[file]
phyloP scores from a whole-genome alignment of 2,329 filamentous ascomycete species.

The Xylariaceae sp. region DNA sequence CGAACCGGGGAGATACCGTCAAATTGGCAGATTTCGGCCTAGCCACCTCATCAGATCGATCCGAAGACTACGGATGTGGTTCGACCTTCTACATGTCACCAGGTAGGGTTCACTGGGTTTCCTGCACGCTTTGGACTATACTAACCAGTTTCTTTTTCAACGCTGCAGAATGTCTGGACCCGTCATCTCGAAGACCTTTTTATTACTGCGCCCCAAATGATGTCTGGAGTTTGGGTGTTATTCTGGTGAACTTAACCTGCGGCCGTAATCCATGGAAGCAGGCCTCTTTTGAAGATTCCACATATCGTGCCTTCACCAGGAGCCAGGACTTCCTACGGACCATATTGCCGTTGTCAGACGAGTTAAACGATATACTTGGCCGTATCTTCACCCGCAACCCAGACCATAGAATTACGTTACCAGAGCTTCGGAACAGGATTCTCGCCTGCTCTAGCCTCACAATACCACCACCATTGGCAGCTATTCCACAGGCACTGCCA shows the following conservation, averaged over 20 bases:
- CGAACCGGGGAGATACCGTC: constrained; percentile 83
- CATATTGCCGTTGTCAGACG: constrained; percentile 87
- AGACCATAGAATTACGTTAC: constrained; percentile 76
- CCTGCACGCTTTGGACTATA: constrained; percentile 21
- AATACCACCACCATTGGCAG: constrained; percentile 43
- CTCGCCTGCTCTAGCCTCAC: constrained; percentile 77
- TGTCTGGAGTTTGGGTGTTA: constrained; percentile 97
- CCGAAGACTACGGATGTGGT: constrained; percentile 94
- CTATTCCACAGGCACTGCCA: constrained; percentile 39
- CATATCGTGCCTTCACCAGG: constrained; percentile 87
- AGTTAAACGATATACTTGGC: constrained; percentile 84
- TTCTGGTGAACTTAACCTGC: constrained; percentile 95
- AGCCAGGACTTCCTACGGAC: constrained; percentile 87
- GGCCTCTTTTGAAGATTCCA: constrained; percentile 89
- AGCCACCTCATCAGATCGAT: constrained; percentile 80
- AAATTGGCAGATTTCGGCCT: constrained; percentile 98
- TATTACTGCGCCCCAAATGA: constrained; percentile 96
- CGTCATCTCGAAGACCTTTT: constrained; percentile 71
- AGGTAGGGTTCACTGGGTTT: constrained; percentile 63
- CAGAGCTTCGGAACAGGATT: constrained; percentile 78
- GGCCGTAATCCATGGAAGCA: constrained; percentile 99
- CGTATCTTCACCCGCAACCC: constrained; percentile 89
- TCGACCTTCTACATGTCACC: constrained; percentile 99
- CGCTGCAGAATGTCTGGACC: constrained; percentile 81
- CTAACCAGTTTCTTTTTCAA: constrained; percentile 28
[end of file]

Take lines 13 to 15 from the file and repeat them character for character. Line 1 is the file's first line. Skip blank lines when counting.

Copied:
- AGTTAAACGATATACTTGGC: constrained; percentile 84
- TTCTGGTGAACTTAACCTGC: constrained; percentile 95
- AGCCAGGACTTCCTACGGAC: constrained; percentile 87